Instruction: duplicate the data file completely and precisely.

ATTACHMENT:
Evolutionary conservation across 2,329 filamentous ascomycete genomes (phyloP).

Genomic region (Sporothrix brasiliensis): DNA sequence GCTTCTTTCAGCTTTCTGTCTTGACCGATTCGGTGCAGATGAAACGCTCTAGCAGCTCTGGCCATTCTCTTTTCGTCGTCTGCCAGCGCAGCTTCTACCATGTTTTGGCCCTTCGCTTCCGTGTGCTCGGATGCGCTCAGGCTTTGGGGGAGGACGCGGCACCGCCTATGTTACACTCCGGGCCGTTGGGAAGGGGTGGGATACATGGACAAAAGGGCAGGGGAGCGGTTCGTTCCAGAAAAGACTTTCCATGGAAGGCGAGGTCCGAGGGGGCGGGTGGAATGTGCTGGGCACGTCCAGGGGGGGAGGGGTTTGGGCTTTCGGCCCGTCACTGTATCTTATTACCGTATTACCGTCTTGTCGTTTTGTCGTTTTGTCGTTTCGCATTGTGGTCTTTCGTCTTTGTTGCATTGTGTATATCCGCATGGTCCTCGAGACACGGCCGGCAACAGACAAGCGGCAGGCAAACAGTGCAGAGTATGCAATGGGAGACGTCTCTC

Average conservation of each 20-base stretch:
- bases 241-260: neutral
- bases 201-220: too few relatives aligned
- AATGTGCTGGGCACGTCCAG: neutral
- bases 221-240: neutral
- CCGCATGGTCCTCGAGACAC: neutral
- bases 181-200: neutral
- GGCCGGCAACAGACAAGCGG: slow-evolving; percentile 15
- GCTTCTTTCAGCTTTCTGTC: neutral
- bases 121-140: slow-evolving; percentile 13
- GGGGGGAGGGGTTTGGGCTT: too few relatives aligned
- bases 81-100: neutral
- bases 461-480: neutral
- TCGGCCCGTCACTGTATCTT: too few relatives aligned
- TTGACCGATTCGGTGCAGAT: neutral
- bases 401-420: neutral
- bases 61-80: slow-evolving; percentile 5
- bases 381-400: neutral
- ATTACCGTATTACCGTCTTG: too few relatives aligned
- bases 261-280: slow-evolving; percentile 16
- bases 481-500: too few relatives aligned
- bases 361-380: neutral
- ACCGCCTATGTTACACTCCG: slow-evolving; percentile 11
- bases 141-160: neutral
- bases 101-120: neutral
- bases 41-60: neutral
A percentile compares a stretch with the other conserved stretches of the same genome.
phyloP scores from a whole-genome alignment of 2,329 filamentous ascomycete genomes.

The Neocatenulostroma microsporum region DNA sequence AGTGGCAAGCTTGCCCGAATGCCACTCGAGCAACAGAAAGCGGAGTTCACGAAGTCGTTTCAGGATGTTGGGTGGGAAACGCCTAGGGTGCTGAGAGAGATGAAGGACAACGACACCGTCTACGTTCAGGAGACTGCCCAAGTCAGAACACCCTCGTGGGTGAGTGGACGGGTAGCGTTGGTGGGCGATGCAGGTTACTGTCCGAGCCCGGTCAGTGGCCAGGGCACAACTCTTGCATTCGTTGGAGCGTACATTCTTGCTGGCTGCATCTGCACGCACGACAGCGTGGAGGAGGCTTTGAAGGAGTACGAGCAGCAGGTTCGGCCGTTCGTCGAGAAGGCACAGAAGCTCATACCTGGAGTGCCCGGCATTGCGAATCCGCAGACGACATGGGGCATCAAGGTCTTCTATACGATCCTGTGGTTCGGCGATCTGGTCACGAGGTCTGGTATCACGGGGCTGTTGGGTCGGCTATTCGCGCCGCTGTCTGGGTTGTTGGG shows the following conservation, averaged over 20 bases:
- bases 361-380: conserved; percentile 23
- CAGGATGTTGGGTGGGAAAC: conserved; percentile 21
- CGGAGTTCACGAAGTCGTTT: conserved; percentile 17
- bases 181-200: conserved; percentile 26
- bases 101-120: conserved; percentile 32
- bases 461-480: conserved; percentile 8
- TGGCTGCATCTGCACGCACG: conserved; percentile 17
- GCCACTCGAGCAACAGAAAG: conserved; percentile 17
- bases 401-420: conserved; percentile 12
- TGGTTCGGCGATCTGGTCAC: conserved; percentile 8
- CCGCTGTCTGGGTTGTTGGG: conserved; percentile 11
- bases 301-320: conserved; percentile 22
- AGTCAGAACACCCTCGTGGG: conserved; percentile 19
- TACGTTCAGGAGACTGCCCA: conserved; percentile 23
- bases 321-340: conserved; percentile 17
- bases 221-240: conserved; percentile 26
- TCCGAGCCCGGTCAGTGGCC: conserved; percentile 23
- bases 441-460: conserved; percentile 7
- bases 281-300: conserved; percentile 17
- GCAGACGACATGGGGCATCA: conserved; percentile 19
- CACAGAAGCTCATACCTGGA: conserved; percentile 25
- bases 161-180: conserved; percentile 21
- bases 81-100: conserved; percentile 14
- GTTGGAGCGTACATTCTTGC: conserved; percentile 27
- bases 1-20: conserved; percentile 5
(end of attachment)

Evolutionary conservation across 2,329 filamentous ascomycete genomes (phyloP).

Genomic region (Sporothrix brasiliensis): DNA sequence GCTTCTTTCAGCTTTCTGTCTTGACCGATTCGGTGCAGATGAAACGCTCTAGCAGCTCTGGCCATTCTCTTTTCGTCGTCTGCCAGCGCAGCTTCTACCATGTTTTGGCCCTTCGCTTCCGTGTGCTCGGATGCGCTCAGGCTTTGGGGGAGGACGCGGCACCGCCTATGTTACACTCCGGGCCGTTGGGAAGGGGTGGGATACATGGACAAAAGGGCAGGGGAGCGGTTCGTTCCAGAAAAGACTTTCCATGGAAGGCGAGGTCCGAGGGGGCGGGTGGAATGTGCTGGGCACGTCCAGGGGGGGAGGGGTTTGGGCTTTCGGCCCGTCACTGTATCTTATTACCGTATTACCGTCTTGTCGTTTTGTCGTTTTGTCGTTTCGCATTGTGGTCTTTCGTCTTTGTTGCATTGTGTATATCCGCATGGTCCTCGAGACACGGCCGGCAACAGACAAGCGGCAGGCAAACAGTGCAGAGTATGCAATGGGAGACGTCTCTC

Average conservation of each 20-base stretch:
- bases 241-260: neutral
- bases 201-220: too few relatives aligned
- AATGTGCTGGGCACGTCCAG: neutral
- bases 221-240: neutral
- CCGCATGGTCCTCGAGACAC: neutral
- bases 181-200: neutral
- GGCCGGCAACAGACAAGCGG: slow-evolving; percentile 15
- GCTTCTTTCAGCTTTCTGTC: neutral
- bases 121-140: slow-evolving; percentile 13
- GGGGGGAGGGGTTTGGGCTT: too few relatives aligned
- bases 81-100: neutral
- bases 461-480: neutral
- TCGGCCCGTCACTGTATCTT: too few relatives aligned
- TTGACCGATTCGGTGCAGAT: neutral
- bases 401-420: neutral
- bases 61-80: slow-evolving; percentile 5
- bases 381-400: neutral
- ATTACCGTATTACCGTCTTG: too few relatives aligned
- bases 261-280: slow-evolving; percentile 16
- bases 481-500: too few relatives aligned
- bases 361-380: neutral
- ACCGCCTATGTTACACTCCG: slow-evolving; percentile 11
- bases 141-160: neutral
- bases 101-120: neutral
- bases 41-60: neutral
A percentile compares a stretch with the other conserved stretches of the same genome.
phyloP scores from a whole-genome alignment of 2,329 filamentous ascomycete genomes.

The Neocatenulostroma microsporum region DNA sequence AGTGGCAAGCTTGCCCGAATGCCACTCGAGCAACAGAAAGCGGAGTTCACGAAGTCGTTTCAGGATGTTGGGTGGGAAACGCCTAGGGTGCTGAGAGAGATGAAGGACAACGACACCGTCTACGTTCAGGAGACTGCCCAAGTCAGAACACCCTCGTGGGTGAGTGGACGGGTAGCGTTGGTGGGCGATGCAGGTTACTGTCCGAGCCCGGTCAGTGGCCAGGGCACAACTCTTGCATTCGTTGGAGCGTACATTCTTGCTGGCTGCATCTGCACGCACGACAGCGTGGAGGAGGCTTTGAAGGAGTACGAGCAGCAGGTTCGGCCGTTCGTCGAGAAGGCACAGAAGCTCATACCTGGAGTGCCCGGCATTGCGAATCCGCAGACGACATGGGGCATCAAGGTCTTCTATACGATCCTGTGGTTCGGCGATCTGGTCACGAGGTCTGGTATCACGGGGCTGTTGGGTCGGCTATTCGCGCCGCTGTCTGGGTTGTTGGG shows the following conservation, averaged over 20 bases:
- bases 361-380: conserved; percentile 23
- CAGGATGTTGGGTGGGAAAC: conserved; percentile 21
- CGGAGTTCACGAAGTCGTTT: conserved; percentile 17
- bases 181-200: conserved; percentile 26
- bases 101-120: conserved; percentile 32
- bases 461-480: conserved; percentile 8
- TGGCTGCATCTGCACGCACG: conserved; percentile 17
- GCCACTCGAGCAACAGAAAG: conserved; percentile 17
- bases 401-420: conserved; percentile 12
- TGGTTCGGCGATCTGGTCAC: conserved; percentile 8
- CCGCTGTCTGGGTTGTTGGG: conserved; percentile 11
- bases 301-320: conserved; percentile 22
- AGTCAGAACACCCTCGTGGG: conserved; percentile 19
- TACGTTCAGGAGACTGCCCA: conserved; percentile 23
- bases 321-340: conserved; percentile 17
- bases 221-240: conserved; percentile 26
- TCCGAGCCCGGTCAGTGGCC: conserved; percentile 23
- bases 441-460: conserved; percentile 7
- bases 281-300: conserved; percentile 17
- GCAGACGACATGGGGCATCA: conserved; percentile 19
- CACAGAAGCTCATACCTGGA: conserved; percentile 25
- bases 161-180: conserved; percentile 21
- bases 81-100: conserved; percentile 14
- GTTGGAGCGTACATTCTTGC: conserved; percentile 27
- bases 1-20: conserved; percentile 5